July 05, 2010

The Miraculous Journey of Edward Tulane by Kate DiCamarillo

genre: YA Fantasy (talking animals)
propriate for: grades 2-adult
rating: ****

I have wanted to read this book since it came out a couple of years ago but have never gotten around to it. I loved Kate's The Tale of Desperaux which I had read aloud to my students in Third Grade. This would was a great story and used a lot of great writing techniques that I point out to writers in my class even now (the best book for voice I have found). So when I found it at the library and it was the end of the year I decided for it to be one of the choices for our read aloud in 2nd grade. Needless to say after reading the flap and flipping through the chapter titles once the kids heard the words Hobo camp they were determined that was the one they wanted to read.

One thing that drew me to this story was the cover and beautiful illustrations. This book reminded me of books I had read when I was growing up. There were a few minor things I didn't like but over all I definitely would read this again to my students.

What I liked:
  • The beautiful illustrations.
  • That there was a moral to the story about love and how important it is.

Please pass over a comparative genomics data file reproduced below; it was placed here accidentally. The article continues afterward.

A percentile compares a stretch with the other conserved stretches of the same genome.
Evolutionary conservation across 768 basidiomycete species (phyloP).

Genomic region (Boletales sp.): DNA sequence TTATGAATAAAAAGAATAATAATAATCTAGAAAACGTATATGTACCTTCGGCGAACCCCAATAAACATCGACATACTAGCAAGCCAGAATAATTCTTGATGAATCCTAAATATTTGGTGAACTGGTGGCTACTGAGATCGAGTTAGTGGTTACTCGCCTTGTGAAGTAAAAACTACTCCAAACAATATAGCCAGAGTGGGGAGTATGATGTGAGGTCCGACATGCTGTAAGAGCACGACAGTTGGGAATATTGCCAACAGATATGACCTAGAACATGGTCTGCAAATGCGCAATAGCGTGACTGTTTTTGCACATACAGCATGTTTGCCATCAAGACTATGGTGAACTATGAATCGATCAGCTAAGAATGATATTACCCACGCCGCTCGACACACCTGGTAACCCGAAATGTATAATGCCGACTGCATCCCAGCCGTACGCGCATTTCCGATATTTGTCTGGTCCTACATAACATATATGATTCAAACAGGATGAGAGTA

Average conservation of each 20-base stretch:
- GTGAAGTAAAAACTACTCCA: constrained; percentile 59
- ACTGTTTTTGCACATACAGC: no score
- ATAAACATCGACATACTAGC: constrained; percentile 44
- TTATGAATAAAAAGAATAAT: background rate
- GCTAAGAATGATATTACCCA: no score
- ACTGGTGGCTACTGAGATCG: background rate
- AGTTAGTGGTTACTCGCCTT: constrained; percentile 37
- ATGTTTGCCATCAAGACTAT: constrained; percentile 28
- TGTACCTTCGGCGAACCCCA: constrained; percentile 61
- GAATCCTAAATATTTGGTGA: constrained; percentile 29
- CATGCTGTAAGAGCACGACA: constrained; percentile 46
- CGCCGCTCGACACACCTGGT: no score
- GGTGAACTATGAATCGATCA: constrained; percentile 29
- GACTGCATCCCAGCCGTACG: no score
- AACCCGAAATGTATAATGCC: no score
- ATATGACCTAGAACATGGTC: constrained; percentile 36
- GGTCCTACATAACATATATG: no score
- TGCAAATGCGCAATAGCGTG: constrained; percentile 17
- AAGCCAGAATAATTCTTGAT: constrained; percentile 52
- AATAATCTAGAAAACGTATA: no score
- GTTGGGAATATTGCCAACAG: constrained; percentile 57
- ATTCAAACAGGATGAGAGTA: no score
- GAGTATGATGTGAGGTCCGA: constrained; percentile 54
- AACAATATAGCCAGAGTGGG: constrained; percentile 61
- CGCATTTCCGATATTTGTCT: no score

• How Kate showed the passage of time and movement from one owner to the next. Also it didn't just cover a couple of days or a year but many years. Different time periods were learned about in a round about way while I was reading. Several times I stopped to answer some questions about why certain things were happening or to explain a little about what was going on. This would be good to use for a mentor text in writing.
  • That it dealt with some tough issues in a good way such as homelessness, poverty, and death. I almost cried at the end and the students where like what is wrong Miss Dudley? They couldn't believe I had such emotions for a book. Any book that draws such emotion from me is a great book since it is hard to get me to cry.
Some things I didn't like or that may cause problems for readers:
  • While the illustrations were beautiful sometimes they were placed after the part they represented in the story. I stopped and showed the picture on the next page several times.
  • The tough issues that I liked may be too difficult for some students. My students had no problems but other students may in particular be upset over the death of the little girl from tuberculosos. I believe though that my students have experienced death and should be exposed to how people react and deal with death (I teach in a low income area).
  • The note at the end I didn't get at first when I read it. I had to read it a second time then I got it (a good teaching technique but the students may have difficulty getting the circular ending).

The students LOVED this book. They always reminded me of read aloud time and were silent as mice when I read it, even my most difficult students (which is a sure sign that they like it). I loved it just as much as they did and plan to add this to my student library.

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